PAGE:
The decision to have breast reconstruction after a mastectomy is a personal choice. There are many factors which contribute to this decision and they include both the medical and surgical aspects such as diagnosis, chemotherapy or radiation therapy, as well as the psychosocial factors of emotional well-being, a sense of self, and a desire to feel ‘whole again.’
Recreating a breast after mastectomy can be accomplished by placing a temporary tissue expander under the skin and chest muscle. The tissue expander has a tiny valve into which a salt-water solution can be injected in order to stretch the skin over time. After the tissue expander is fully expanded to its desired volume, another procedure is required to exchange this for a permanent saline or gel-filled implant.
In select patients, this procedure is possible. Direct to implant reconstruction eliminates the need for placement of an expander. An implant may be placed under the muscle at the time of mastectomy.
Another method for reconstructing the breast is to use your own tissue. One type of autologous tissue reconstruction is a microsurgical transfer called a free flap procedure. The transferred flap can come from a patient’s abdomen, inner thigh or buttocks depending on available tissue and patient preference. In the free flap procedure, the tissue is completely disconnected from the donor site and reattached at the chest. Since the surgeon often needs to use an operating microscope to sew together small blood vessels from the flap to blood vessels at the chest (microsurgery), an expert surgical team is required. This is available through the Margie Petersen Breast Center.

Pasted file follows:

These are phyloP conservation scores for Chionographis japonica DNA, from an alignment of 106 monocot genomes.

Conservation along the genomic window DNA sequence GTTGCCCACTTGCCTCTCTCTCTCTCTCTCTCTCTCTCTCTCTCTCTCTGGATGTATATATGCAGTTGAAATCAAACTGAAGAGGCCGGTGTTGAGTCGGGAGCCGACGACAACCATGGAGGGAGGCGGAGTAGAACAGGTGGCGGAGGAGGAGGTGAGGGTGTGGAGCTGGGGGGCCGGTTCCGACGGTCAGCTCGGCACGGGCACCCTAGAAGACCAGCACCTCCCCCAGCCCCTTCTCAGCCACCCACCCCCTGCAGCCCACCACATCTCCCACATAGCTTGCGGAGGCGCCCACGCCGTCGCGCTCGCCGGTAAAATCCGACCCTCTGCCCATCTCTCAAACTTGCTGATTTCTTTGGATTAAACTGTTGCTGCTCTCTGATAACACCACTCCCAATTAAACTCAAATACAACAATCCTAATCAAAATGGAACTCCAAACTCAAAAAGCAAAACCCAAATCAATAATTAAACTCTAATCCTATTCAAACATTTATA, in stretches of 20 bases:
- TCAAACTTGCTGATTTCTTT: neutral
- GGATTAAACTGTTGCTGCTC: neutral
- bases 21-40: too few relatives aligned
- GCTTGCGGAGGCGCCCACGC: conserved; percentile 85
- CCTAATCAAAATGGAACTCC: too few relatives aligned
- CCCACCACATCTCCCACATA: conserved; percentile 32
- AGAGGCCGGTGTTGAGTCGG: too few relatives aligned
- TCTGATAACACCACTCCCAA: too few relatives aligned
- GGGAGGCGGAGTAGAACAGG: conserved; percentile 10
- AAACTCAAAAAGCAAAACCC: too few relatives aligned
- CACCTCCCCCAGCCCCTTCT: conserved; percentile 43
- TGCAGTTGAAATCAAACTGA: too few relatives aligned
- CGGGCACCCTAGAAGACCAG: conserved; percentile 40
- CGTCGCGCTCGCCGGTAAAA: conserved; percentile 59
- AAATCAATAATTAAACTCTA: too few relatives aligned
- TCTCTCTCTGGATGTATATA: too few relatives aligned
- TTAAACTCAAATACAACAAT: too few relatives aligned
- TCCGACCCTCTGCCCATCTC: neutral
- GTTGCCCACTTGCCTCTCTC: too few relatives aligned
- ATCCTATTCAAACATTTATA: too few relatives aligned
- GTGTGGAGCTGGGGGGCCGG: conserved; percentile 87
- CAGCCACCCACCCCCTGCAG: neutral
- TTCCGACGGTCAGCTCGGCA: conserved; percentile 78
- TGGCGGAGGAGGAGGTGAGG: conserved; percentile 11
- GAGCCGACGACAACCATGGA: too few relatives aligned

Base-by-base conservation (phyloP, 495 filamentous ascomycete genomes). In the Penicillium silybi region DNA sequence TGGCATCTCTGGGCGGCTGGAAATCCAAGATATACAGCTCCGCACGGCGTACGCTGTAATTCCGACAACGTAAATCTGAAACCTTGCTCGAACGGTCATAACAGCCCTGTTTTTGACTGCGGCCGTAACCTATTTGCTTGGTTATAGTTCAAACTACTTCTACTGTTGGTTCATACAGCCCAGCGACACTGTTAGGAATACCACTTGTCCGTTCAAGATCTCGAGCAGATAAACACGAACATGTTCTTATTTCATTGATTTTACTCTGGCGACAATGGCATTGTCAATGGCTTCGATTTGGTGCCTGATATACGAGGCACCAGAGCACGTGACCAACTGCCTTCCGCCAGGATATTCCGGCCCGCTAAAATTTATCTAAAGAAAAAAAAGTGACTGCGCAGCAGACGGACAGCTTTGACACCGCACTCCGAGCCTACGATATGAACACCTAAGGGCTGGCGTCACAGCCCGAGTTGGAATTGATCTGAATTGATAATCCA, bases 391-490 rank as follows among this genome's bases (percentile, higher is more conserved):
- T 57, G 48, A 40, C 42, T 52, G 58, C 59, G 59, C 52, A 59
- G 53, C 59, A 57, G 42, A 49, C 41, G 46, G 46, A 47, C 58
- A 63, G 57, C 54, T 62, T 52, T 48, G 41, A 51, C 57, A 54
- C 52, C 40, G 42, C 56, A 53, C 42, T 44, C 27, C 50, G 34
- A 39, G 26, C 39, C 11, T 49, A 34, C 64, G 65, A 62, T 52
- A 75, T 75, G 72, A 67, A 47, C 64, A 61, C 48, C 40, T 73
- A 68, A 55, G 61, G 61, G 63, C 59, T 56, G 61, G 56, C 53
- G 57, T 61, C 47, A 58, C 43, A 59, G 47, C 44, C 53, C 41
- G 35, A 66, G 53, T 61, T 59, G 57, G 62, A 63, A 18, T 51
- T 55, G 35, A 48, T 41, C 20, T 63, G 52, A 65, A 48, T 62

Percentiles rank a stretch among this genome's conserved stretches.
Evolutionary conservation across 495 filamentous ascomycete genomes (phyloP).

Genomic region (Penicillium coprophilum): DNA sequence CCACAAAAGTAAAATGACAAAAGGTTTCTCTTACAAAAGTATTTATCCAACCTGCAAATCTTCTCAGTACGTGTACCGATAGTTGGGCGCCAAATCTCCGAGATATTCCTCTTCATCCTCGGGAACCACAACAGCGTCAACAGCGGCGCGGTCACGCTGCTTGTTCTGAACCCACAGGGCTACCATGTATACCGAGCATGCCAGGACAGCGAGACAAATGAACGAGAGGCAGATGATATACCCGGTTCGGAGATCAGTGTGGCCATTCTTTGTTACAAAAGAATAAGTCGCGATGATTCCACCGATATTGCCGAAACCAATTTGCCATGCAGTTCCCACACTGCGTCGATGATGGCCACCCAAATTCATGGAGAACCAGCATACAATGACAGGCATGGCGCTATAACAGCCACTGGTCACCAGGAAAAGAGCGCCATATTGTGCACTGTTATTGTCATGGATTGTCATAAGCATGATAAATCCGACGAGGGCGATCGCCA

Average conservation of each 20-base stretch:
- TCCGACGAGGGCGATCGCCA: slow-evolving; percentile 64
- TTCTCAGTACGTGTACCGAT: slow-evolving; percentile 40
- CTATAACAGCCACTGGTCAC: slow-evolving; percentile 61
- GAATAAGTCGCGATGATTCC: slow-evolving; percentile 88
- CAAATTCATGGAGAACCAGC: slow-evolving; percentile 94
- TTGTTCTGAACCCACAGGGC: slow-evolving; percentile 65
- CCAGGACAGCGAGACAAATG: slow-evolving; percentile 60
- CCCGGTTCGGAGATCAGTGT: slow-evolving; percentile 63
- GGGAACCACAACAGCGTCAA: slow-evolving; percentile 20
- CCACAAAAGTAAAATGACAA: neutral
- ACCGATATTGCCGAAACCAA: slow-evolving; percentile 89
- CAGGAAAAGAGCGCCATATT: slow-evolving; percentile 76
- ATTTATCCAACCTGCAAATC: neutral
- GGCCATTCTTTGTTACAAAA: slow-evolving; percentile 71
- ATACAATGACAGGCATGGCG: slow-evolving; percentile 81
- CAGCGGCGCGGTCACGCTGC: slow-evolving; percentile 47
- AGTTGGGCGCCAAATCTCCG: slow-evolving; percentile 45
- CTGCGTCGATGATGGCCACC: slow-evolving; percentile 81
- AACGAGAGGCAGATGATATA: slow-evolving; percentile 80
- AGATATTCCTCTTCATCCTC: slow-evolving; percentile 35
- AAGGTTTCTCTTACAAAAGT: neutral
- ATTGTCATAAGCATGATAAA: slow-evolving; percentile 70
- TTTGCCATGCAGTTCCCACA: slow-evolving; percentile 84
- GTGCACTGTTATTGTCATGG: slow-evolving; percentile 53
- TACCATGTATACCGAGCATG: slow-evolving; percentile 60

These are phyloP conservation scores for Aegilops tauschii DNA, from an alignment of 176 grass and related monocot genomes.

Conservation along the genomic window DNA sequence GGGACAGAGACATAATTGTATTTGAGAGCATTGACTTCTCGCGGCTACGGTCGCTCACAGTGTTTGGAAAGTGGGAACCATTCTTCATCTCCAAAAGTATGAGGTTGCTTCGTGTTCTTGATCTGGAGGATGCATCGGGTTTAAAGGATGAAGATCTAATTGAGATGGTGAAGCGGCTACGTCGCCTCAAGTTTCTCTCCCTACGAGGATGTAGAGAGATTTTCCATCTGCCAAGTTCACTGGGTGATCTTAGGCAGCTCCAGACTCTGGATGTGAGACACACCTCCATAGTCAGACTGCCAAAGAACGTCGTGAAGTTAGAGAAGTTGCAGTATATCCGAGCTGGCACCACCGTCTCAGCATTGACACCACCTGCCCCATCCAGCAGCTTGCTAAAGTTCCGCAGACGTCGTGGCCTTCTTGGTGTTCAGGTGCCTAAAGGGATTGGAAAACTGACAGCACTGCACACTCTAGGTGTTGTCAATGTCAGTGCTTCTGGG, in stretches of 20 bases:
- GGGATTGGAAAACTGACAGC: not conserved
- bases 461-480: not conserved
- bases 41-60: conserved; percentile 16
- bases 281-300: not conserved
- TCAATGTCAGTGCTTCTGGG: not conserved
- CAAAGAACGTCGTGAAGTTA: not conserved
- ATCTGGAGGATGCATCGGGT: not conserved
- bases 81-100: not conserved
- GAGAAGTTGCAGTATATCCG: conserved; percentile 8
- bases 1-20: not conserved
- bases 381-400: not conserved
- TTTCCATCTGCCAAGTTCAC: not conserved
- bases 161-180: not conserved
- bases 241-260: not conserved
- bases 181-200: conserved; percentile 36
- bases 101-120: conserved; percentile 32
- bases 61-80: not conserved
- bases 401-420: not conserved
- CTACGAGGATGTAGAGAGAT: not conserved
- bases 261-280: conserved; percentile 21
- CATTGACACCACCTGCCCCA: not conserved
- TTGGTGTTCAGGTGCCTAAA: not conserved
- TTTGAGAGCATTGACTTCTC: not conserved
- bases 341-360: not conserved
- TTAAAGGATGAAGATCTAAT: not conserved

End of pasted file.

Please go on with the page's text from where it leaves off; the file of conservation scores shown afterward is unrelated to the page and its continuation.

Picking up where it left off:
The most common site of tissue used is the lower abdomen. The tissue removed is done in such a way as to preserve muscle function and results in an appearance similar to that of a “tummy tuck.” This procedure is commonly called a DIEP or DIEAP (Deep Inferior Epigastric Perforator or Deep Inferior Epigastric Artery Perforator) flap reconstruction.
Another method of reconstruction using your own tissue is a latissimus dorsi flap. In this procedure, skin, fat and muscle from your back is used and moved to the front of your chest, usually to cover an implant or tissue expander.
For those who have had the nipple and areola removed at the time of mastectomy, reconstruction of the nipple and areola is possible. Several techniques are available and would be discussed with the plastic surgeon and your breast surgeon.